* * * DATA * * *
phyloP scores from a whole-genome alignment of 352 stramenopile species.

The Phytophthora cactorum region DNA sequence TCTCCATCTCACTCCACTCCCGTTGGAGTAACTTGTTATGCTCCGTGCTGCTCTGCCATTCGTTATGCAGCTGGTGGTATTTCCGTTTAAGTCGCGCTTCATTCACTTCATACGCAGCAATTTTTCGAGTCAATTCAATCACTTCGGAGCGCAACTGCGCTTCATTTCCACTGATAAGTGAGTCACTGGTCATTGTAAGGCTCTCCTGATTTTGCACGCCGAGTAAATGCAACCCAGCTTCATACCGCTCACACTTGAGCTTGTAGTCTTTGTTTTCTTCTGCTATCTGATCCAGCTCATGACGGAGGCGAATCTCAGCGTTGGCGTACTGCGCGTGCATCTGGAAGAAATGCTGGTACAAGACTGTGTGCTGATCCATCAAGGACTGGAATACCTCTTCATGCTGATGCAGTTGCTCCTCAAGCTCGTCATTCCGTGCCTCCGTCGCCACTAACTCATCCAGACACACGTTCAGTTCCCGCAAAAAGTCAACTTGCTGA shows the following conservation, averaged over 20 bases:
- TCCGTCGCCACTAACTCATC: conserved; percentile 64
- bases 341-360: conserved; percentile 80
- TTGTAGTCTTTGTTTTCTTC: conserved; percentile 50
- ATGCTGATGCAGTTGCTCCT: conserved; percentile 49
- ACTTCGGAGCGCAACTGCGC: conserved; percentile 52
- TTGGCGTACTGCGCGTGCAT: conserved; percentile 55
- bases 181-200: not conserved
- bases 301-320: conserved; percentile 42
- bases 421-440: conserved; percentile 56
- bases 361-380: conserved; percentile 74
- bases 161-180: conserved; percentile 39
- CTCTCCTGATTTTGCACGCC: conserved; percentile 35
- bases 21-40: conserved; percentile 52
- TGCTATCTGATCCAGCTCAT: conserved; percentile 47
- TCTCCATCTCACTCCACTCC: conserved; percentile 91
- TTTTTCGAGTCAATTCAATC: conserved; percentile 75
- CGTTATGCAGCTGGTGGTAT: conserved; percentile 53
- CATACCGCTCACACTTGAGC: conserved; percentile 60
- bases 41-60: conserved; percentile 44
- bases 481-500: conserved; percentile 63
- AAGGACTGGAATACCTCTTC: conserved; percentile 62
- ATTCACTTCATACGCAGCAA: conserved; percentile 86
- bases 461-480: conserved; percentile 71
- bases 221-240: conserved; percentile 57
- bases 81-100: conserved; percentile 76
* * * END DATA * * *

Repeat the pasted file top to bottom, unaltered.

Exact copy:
phyloP scores from a whole-genome alignment of 352 stramenopile species.

The Phytophthora cactorum region DNA sequence TCTCCATCTCACTCCACTCCCGTTGGAGTAACTTGTTATGCTCCGTGCTGCTCTGCCATTCGTTATGCAGCTGGTGGTATTTCCGTTTAAGTCGCGCTTCATTCACTTCATACGCAGCAATTTTTCGAGTCAATTCAATCACTTCGGAGCGCAACTGCGCTTCATTTCCACTGATAAGTGAGTCACTGGTCATTGTAAGGCTCTCCTGATTTTGCACGCCGAGTAAATGCAACCCAGCTTCATACCGCTCACACTTGAGCTTGTAGTCTTTGTTTTCTTCTGCTATCTGATCCAGCTCATGACGGAGGCGAATCTCAGCGTTGGCGTACTGCGCGTGCATCTGGAAGAAATGCTGGTACAAGACTGTGTGCTGATCCATCAAGGACTGGAATACCTCTTCATGCTGATGCAGTTGCTCCTCAAGCTCGTCATTCCGTGCCTCCGTCGCCACTAACTCATCCAGACACACGTTCAGTTCCCGCAAAAAGTCAACTTGCTGA shows the following conservation, averaged over 20 bases:
- TCCGTCGCCACTAACTCATC: conserved; percentile 64
- bases 341-360: conserved; percentile 80
- TTGTAGTCTTTGTTTTCTTC: conserved; percentile 50
- ATGCTGATGCAGTTGCTCCT: conserved; percentile 49
- ACTTCGGAGCGCAACTGCGC: conserved; percentile 52
- TTGGCGTACTGCGCGTGCAT: conserved; percentile 55
- bases 181-200: not conserved
- bases 301-320: conserved; percentile 42
- bases 421-440: conserved; percentile 56
- bases 361-380: conserved; percentile 74
- bases 161-180: conserved; percentile 39
- CTCTCCTGATTTTGCACGCC: conserved; percentile 35
- bases 21-40: conserved; percentile 52
- TGCTATCTGATCCAGCTCAT: conserved; percentile 47
- TCTCCATCTCACTCCACTCC: conserved; percentile 91
- TTTTTCGAGTCAATTCAATC: conserved; percentile 75
- CGTTATGCAGCTGGTGGTAT: conserved; percentile 53
- CATACCGCTCACACTTGAGC: conserved; percentile 60
- bases 41-60: conserved; percentile 44
- bases 481-500: conserved; percentile 63
- AAGGACTGGAATACCTCTTC: conserved; percentile 62
- ATTCACTTCATACGCAGCAA: conserved; percentile 86
- bases 461-480: conserved; percentile 71
- bases 221-240: conserved; percentile 57
- bases 81-100: conserved; percentile 76